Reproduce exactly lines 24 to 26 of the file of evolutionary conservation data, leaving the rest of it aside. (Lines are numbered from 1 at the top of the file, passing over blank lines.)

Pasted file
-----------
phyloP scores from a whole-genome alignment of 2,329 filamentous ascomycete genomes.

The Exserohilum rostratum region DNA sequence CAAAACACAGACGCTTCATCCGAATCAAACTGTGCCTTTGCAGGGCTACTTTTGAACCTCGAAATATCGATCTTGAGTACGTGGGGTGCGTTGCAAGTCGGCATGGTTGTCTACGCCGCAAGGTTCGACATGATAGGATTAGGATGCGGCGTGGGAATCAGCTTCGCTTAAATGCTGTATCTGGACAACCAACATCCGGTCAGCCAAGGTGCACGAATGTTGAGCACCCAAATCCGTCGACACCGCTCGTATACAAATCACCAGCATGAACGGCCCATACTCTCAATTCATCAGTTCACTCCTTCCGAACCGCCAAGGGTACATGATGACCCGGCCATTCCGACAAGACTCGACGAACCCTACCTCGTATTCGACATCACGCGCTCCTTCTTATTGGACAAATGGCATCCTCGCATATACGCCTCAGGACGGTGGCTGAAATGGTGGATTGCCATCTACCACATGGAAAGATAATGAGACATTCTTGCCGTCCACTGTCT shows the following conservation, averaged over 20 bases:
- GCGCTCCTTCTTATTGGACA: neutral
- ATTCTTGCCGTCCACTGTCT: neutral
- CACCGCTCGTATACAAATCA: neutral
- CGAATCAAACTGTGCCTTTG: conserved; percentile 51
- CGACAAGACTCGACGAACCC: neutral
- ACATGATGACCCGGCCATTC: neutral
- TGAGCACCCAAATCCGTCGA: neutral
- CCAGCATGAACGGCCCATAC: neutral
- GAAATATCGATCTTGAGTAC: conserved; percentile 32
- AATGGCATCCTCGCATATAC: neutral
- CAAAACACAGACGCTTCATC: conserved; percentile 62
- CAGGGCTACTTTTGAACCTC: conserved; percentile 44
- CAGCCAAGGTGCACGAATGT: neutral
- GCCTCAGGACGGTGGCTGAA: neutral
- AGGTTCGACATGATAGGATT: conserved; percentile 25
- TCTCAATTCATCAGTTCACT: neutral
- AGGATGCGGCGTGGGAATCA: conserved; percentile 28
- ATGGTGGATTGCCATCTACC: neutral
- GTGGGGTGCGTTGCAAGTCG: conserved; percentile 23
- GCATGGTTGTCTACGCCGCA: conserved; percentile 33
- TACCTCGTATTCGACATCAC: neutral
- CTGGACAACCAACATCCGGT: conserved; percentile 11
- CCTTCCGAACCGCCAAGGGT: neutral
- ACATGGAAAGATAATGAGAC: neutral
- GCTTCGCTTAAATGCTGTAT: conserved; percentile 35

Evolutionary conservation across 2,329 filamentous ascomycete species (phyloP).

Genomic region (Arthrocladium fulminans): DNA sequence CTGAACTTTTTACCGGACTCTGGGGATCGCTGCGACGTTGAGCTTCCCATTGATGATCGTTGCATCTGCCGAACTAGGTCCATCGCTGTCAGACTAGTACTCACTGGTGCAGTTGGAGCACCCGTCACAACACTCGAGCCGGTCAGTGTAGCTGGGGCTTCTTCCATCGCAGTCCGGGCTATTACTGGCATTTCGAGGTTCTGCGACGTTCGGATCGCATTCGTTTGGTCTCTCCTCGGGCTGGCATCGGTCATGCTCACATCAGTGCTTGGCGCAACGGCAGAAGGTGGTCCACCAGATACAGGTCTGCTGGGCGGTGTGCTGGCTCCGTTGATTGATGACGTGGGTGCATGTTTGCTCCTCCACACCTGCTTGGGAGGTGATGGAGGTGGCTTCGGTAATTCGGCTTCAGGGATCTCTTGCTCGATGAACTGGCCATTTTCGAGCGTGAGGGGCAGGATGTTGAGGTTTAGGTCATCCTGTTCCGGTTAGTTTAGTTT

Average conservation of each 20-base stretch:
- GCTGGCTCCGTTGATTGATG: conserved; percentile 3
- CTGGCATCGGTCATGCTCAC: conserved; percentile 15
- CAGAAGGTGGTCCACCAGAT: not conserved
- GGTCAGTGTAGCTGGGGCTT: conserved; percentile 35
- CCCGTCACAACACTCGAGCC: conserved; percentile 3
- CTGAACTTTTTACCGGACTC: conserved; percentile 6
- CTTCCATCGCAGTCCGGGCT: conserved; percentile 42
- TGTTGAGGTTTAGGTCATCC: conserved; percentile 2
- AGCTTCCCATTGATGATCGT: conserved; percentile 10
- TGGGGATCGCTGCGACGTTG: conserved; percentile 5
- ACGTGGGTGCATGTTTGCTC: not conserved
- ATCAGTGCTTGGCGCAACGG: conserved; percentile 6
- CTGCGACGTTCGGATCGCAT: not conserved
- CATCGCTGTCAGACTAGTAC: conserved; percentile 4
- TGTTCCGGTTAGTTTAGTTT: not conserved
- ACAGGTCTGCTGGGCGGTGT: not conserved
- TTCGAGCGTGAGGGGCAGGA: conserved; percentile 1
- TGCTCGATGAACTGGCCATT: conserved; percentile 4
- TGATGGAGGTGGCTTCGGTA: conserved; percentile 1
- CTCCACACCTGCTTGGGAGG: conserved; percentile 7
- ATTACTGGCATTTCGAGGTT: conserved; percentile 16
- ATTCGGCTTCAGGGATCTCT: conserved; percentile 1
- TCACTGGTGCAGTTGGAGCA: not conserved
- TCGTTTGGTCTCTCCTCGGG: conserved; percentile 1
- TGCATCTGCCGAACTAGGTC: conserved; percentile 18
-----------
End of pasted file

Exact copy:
- CTGGACAACCAACATCCGGT: conserved; percentile 11
- CCTTCCGAACCGCCAAGGGT: neutral
- ACATGGAAAGATAATGAGAC: neutral